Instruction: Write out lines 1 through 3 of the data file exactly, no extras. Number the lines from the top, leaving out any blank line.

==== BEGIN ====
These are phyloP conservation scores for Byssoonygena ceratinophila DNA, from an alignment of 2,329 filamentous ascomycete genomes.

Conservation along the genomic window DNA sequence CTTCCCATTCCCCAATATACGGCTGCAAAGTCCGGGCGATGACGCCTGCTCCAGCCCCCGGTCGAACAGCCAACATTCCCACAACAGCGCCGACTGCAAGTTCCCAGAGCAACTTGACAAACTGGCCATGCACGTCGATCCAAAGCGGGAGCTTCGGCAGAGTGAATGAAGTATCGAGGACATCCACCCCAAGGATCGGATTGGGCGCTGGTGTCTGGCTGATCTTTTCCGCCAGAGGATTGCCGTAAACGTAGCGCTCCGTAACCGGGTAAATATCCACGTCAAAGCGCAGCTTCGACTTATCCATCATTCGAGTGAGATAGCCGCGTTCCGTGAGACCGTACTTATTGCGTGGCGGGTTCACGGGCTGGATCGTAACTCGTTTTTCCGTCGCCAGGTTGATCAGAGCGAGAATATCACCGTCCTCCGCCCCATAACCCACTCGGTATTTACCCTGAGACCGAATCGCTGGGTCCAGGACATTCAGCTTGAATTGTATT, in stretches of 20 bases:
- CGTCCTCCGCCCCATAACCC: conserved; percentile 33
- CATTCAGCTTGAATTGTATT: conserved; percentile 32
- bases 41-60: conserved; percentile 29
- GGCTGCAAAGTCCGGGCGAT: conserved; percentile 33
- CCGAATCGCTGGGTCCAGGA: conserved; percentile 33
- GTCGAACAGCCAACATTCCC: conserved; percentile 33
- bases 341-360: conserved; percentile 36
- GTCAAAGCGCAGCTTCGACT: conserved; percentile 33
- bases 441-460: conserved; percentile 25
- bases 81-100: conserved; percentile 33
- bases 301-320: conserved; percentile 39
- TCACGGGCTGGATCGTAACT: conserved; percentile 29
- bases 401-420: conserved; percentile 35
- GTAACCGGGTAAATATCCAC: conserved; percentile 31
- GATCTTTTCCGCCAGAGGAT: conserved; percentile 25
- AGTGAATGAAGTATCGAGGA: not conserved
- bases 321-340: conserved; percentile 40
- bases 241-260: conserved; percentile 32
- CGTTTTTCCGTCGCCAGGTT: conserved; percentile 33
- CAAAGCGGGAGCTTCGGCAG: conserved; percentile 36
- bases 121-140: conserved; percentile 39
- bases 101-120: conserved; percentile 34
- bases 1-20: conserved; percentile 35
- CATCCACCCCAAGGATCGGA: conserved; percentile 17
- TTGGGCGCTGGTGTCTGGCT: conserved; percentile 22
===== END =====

These are phyloP conservation scores for Byssoonygena ceratinophila DNA, from an alignment of 2,329 filamentous ascomycete genomes.

Conservation along the genomic window DNA sequence CTTCCCATTCCCCAATATACGGCTGCAAAGTCCGGGCGATGACGCCTGCTCCAGCCCCCGGTCGAACAGCCAACATTCCCACAACAGCGCCGACTGCAAGTTCCCAGAGCAACTTGACAAACTGGCCATGCACGTCGATCCAAAGCGGGAGCTTCGGCAGAGTGAATGAAGTATCGAGGACATCCACCCCAAGGATCGGATTGGGCGCTGGTGTCTGGCTGATCTTTTCCGCCAGAGGATTGCCGTAAACGTAGCGCTCCGTAACCGGGTAAATATCCACGTCAAAGCGCAGCTTCGACTTATCCATCATTCGAGTGAGATAGCCGCGTTCCGTGAGACCGTACTTATTGCGTGGCGGGTTCACGGGCTGGATCGTAACTCGTTTTTCCGTCGCCAGGTTGATCAGAGCGAGAATATCACCGTCCTCCGCCCCATAACCCACTCGGTATTTACCCTGAGACCGAATCGCTGGGTCCAGGACATTCAGCTTGAATTGTATT, in stretches of 20 bases:
- CGTCCTCCGCCCCATAACCC: conserved; percentile 33